Ryan Dailey

Ryan Dailey is a reporter/producer for WFSU/Florida Public Radio. After graduating from Florida State University, Ryan went into print journalism working for the Tallahassee Democrat for five years. At the Democrat, he worked as a copy editor, general assignment and K-12 education reporter.

Born in Nashua, New Hampshire, Ryan also lived in Lawrenceville, Georgia and Southwest Florida before moving to Tallahassee. On a day off, you might find him playing guitar, attempting to play golf or hanging out with his dog, Buddy.

Democratic gubernatorial candidate Chris King has entered the television ad market. King went after Florida’s politicians whose committees accept millions from the sugar industry.

Florida’s U.S. Senatorial candidates Rick Scott and Bill Nelson have both offered their takes on President Donald Trump’s exit from the Iran nuclear deal. Their respective stances could become a central issue between the opposing campaigns.

The most recent data on manatee deaths has been released by The Florida Fish and Wildlife Conservation Commission. 

When Governor Rick Scott rolled out the first television ad in his campaign for U.S. Senate in April, it centered entirely on his desire to bring 12-year term limits to Congress. Meanwhile, this week saw the retirement of Senate President Joe Negron who says he is a “big believer in term limits.” The conversation has even reached the Constitution Revision Commission, with a proposal that would limit school board members to 8-year terms. Florida Public Radio’s Ryan Dailey recently talked with Professor Daniel Smith, Chair of the Political Science Department at the University of Florida to talk about why the conversation about term limits is bubbling up in every level of Florida politics.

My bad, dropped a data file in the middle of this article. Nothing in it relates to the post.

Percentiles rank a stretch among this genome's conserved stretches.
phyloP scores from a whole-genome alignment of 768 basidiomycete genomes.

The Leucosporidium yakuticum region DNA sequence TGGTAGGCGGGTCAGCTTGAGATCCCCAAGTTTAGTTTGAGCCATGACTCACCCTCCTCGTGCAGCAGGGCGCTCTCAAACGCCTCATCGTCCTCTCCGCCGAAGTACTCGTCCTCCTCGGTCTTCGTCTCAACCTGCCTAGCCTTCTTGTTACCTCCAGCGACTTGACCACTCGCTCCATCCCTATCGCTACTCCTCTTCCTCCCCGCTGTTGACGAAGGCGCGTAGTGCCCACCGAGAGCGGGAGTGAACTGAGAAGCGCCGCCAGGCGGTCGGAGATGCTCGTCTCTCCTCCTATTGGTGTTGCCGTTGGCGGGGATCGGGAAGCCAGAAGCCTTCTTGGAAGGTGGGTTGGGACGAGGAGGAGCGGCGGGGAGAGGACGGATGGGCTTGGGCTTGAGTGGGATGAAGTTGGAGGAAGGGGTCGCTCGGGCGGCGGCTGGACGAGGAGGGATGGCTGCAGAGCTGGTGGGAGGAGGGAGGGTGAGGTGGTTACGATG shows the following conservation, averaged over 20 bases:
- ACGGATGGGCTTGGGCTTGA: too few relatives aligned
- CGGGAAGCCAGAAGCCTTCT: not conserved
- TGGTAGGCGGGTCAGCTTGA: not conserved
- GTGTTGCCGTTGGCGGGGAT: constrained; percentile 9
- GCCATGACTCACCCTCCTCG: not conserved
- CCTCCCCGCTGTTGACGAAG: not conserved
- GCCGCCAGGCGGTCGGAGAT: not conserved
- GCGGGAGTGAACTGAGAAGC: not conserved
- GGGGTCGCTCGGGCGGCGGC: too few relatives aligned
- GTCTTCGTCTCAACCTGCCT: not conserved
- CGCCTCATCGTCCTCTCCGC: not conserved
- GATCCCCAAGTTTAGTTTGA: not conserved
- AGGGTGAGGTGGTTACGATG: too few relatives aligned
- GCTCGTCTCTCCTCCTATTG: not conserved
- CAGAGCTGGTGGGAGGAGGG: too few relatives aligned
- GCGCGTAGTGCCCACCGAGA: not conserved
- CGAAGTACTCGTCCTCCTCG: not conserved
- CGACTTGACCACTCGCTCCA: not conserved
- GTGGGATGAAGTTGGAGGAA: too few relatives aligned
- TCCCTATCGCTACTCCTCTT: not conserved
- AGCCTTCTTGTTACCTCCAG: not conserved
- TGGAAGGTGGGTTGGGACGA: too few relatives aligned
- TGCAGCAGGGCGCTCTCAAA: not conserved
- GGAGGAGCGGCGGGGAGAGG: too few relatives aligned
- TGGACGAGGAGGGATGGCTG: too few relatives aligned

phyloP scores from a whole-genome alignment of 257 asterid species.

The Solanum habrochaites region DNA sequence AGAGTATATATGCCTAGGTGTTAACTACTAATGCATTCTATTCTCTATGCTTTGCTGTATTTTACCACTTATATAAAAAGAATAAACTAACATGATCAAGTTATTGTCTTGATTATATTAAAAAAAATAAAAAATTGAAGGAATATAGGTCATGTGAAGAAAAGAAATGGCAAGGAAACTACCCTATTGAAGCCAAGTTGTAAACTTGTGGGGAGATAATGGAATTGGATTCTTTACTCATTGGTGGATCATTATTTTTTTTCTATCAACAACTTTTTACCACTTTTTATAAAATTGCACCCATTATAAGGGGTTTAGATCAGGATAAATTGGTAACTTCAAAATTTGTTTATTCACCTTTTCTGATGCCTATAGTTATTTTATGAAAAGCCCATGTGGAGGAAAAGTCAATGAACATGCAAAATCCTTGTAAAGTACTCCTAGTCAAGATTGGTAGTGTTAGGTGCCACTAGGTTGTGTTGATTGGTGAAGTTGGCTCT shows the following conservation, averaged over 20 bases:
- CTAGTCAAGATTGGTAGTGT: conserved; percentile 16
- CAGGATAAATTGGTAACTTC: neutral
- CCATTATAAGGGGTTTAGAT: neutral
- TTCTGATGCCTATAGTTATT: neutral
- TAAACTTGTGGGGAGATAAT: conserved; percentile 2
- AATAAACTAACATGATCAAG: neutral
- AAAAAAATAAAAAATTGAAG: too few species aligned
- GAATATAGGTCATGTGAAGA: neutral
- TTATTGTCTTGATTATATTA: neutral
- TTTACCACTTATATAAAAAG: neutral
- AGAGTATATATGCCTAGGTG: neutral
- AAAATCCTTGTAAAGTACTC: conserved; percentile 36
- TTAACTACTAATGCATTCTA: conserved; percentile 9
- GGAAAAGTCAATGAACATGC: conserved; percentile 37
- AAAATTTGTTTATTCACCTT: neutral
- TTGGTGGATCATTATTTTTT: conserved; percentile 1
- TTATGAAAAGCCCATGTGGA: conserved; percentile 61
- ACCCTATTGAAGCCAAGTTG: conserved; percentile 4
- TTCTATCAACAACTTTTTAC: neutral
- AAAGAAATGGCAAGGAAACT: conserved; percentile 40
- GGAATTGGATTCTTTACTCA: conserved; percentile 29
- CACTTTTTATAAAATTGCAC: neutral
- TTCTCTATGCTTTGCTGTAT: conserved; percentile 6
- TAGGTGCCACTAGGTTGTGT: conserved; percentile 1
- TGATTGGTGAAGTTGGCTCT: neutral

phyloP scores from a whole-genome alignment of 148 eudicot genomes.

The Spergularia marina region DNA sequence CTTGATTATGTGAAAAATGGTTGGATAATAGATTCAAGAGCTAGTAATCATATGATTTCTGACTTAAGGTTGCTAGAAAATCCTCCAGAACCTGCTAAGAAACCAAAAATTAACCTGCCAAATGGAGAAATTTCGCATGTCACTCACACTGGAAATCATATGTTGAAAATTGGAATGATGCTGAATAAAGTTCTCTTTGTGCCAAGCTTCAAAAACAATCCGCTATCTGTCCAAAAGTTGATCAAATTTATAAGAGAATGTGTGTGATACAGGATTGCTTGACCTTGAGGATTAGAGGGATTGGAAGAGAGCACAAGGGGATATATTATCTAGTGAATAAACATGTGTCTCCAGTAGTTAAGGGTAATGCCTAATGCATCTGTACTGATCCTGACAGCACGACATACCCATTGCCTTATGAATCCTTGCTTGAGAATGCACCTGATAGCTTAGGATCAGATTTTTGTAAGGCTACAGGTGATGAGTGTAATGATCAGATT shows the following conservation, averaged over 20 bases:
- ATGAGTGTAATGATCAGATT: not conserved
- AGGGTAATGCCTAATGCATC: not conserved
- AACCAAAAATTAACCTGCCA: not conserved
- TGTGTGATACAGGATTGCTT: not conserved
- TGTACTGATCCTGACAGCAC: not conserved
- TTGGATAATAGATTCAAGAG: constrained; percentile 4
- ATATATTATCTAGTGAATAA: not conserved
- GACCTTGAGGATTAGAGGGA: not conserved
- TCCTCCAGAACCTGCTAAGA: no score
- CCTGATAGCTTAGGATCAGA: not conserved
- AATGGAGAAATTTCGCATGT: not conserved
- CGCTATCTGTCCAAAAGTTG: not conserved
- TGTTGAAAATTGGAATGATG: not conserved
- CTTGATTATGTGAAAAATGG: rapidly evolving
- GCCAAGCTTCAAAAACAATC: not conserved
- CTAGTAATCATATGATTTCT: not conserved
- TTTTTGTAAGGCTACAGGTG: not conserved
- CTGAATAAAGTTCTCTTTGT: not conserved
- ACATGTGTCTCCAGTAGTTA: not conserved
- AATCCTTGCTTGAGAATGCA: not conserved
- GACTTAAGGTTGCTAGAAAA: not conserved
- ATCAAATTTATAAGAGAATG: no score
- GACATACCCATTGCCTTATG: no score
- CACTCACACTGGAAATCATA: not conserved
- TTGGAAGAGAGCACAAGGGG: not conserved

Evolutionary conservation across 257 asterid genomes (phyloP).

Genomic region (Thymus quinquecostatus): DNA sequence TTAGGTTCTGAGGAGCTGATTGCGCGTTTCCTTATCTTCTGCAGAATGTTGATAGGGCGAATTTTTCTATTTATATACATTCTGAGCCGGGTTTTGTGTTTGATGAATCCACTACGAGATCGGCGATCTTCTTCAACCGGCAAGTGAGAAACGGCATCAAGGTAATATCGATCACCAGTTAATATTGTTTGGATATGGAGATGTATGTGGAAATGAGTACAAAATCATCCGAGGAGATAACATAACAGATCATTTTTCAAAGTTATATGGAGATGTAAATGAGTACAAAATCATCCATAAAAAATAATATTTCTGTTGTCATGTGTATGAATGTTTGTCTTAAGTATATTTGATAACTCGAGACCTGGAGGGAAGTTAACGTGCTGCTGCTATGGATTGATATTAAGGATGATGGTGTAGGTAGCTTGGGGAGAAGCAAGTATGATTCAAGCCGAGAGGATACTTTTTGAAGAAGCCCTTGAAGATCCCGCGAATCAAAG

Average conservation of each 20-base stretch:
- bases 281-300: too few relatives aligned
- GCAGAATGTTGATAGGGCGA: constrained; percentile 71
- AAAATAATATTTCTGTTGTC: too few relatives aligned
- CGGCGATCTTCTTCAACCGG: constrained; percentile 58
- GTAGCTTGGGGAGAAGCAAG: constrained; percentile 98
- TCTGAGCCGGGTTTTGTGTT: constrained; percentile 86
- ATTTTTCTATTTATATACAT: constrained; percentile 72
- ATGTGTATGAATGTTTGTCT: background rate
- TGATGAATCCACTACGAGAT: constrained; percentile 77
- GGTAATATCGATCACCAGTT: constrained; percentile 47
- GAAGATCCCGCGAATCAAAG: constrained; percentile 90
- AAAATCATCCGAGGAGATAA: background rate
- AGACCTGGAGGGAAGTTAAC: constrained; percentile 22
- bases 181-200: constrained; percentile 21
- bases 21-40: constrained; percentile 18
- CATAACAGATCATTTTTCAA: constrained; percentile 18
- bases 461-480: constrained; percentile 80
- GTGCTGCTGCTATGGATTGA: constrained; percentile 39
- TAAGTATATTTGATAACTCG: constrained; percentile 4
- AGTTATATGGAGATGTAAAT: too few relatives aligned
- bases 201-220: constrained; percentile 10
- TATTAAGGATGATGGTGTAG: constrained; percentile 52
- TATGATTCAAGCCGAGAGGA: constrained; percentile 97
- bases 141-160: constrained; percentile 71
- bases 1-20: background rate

Defense attorneys in the Andrew Coffey hazing case have asked the court to drop charges against their clients. Even after a judge granted the defense’s request for more specific charges, one attorney says the prosecution still can’t say exactly what his client did to cause Coffey’s death.

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